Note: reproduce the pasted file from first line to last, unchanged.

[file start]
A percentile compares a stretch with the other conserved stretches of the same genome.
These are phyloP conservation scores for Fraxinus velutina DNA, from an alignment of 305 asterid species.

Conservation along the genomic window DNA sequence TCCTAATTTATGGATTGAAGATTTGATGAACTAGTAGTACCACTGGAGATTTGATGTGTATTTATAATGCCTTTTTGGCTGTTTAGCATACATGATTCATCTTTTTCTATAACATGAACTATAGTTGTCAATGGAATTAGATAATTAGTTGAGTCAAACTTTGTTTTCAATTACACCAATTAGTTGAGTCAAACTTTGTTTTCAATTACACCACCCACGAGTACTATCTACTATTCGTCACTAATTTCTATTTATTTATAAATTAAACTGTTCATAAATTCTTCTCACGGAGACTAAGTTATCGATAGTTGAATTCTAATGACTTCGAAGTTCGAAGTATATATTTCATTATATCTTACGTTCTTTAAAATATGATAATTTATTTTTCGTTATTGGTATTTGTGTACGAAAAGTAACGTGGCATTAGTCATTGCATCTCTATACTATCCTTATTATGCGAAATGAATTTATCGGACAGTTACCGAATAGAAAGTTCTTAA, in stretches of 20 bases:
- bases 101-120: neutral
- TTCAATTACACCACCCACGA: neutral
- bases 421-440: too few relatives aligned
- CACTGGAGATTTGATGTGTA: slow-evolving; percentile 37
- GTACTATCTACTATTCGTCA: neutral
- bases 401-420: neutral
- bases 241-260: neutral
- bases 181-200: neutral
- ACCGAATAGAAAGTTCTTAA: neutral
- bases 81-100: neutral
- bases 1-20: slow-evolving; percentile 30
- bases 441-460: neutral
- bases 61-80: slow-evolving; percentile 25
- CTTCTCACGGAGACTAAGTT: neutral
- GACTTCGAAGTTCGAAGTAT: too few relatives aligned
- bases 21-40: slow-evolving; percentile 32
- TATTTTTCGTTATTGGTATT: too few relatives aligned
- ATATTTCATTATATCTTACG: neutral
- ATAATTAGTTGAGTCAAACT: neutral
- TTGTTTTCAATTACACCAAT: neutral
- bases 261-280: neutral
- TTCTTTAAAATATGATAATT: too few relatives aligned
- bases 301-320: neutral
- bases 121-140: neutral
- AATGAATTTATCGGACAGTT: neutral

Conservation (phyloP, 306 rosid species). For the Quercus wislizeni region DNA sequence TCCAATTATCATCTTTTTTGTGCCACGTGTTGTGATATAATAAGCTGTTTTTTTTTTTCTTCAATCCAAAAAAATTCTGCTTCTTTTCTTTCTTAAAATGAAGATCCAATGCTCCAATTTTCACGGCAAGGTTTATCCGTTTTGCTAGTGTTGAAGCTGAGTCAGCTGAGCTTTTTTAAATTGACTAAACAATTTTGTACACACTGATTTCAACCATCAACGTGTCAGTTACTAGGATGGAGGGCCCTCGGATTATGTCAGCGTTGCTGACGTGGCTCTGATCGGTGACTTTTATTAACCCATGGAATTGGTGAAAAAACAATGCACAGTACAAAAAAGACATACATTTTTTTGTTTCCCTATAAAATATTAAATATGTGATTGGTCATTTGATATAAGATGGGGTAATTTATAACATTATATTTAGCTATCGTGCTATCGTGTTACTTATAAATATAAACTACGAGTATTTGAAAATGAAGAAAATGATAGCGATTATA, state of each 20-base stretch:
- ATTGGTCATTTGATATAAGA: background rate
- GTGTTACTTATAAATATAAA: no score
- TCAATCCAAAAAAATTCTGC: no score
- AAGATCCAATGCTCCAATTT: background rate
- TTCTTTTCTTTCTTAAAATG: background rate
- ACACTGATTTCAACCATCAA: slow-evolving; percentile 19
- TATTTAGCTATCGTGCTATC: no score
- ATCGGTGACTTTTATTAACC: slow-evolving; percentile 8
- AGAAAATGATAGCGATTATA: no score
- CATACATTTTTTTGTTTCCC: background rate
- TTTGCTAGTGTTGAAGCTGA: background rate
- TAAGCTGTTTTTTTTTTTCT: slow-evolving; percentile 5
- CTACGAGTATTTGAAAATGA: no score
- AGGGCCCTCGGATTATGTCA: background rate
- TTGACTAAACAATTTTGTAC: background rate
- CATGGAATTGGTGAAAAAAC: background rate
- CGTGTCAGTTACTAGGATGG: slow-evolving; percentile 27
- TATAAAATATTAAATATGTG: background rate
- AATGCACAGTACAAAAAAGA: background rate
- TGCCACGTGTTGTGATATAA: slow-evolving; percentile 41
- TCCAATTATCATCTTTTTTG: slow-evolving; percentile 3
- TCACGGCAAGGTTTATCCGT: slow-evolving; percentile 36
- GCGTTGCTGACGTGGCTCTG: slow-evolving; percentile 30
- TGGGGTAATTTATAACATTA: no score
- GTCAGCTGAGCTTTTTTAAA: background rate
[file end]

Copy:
A percentile compares a stretch with the other conserved stretches of the same genome.
These are phyloP conservation scores for Fraxinus velutina DNA, from an alignment of 305 asterid species.

Conservation along the genomic window DNA sequence TCCTAATTTATGGATTGAAGATTTGATGAACTAGTAGTACCACTGGAGATTTGATGTGTATTTATAATGCCTTTTTGGCTGTTTAGCATACATGATTCATCTTTTTCTATAACATGAACTATAGTTGTCAATGGAATTAGATAATTAGTTGAGTCAAACTTTGTTTTCAATTACACCAATTAGTTGAGTCAAACTTTGTTTTCAATTACACCACCCACGAGTACTATCTACTATTCGTCACTAATTTCTATTTATTTATAAATTAAACTGTTCATAAATTCTTCTCACGGAGACTAAGTTATCGATAGTTGAATTCTAATGACTTCGAAGTTCGAAGTATATATTTCATTATATCTTACGTTCTTTAAAATATGATAATTTATTTTTCGTTATTGGTATTTGTGTACGAAAAGTAACGTGGCATTAGTCATTGCATCTCTATACTATCCTTATTATGCGAAATGAATTTATCGGACAGTTACCGAATAGAAAGTTCTTAA, in stretches of 20 bases:
- bases 101-120: neutral
- TTCAATTACACCACCCACGA: neutral
- bases 421-440: too few relatives aligned
- CACTGGAGATTTGATGTGTA: slow-evolving; percentile 37
- GTACTATCTACTATTCGTCA: neutral
- bases 401-420: neutral
- bases 241-260: neutral
- bases 181-200: neutral
- ACCGAATAGAAAGTTCTTAA: neutral
- bases 81-100: neutral
- bases 1-20: slow-evolving; percentile 30
- bases 441-460: neutral
- bases 61-80: slow-evolving; percentile 25
- CTTCTCACGGAGACTAAGTT: neutral
- GACTTCGAAGTTCGAAGTAT: too few relatives aligned
- bases 21-40: slow-evolving; percentile 32
- TATTTTTCGTTATTGGTATT: too few relatives aligned
- ATATTTCATTATATCTTACG: neutral
- ATAATTAGTTGAGTCAAACT: neutral
- TTGTTTTCAATTACACCAAT: neutral
- bases 261-280: neutral
- TTCTTTAAAATATGATAATT: too few relatives aligned
- bases 301-320: neutral
- bases 121-140: neutral
- AATGAATTTATCGGACAGTT: neutral

Conservation (phyloP, 306 rosid species). For the Quercus wislizeni region DNA sequence TCCAATTATCATCTTTTTTGTGCCACGTGTTGTGATATAATAAGCTGTTTTTTTTTTTCTTCAATCCAAAAAAATTCTGCTTCTTTTCTTTCTTAAAATGAAGATCCAATGCTCCAATTTTCACGGCAAGGTTTATCCGTTTTGCTAGTGTTGAAGCTGAGTCAGCTGAGCTTTTTTAAATTGACTAAACAATTTTGTACACACTGATTTCAACCATCAACGTGTCAGTTACTAGGATGGAGGGCCCTCGGATTATGTCAGCGTTGCTGACGTGGCTCTGATCGGTGACTTTTATTAACCCATGGAATTGGTGAAAAAACAATGCACAGTACAAAAAAGACATACATTTTTTTGTTTCCCTATAAAATATTAAATATGTGATTGGTCATTTGATATAAGATGGGGTAATTTATAACATTATATTTAGCTATCGTGCTATCGTGTTACTTATAAATATAAACTACGAGTATTTGAAAATGAAGAAAATGATAGCGATTATA, state of each 20-base stretch:
- ATTGGTCATTTGATATAAGA: background rate
- GTGTTACTTATAAATATAAA: no score
- TCAATCCAAAAAAATTCTGC: no score
- AAGATCCAATGCTCCAATTT: background rate
- TTCTTTTCTTTCTTAAAATG: background rate
- ACACTGATTTCAACCATCAA: slow-evolving; percentile 19
- TATTTAGCTATCGTGCTATC: no score
- ATCGGTGACTTTTATTAACC: slow-evolving; percentile 8
- AGAAAATGATAGCGATTATA: no score
- CATACATTTTTTTGTTTCCC: background rate
- TTTGCTAGTGTTGAAGCTGA: background rate
- TAAGCTGTTTTTTTTTTTCT: slow-evolving; percentile 5
- CTACGAGTATTTGAAAATGA: no score
- AGGGCCCTCGGATTATGTCA: background rate
- TTGACTAAACAATTTTGTAC: background rate
- CATGGAATTGGTGAAAAAAC: background rate
- CGTGTCAGTTACTAGGATGG: slow-evolving; percentile 27
- TATAAAATATTAAATATGTG: background rate
- AATGCACAGTACAAAAAAGA: background rate
- TGCCACGTGTTGTGATATAA: slow-evolving; percentile 41
- TCCAATTATCATCTTTTTTG: slow-evolving; percentile 3
- TCACGGCAAGGTTTATCCGT: slow-evolving; percentile 36
- GCGTTGCTGACGTGGCTCTG: slow-evolving; percentile 30
- TGGGGTAATTTATAACATTA: no score
- GTCAGCTGAGCTTTTTTAAA: background rate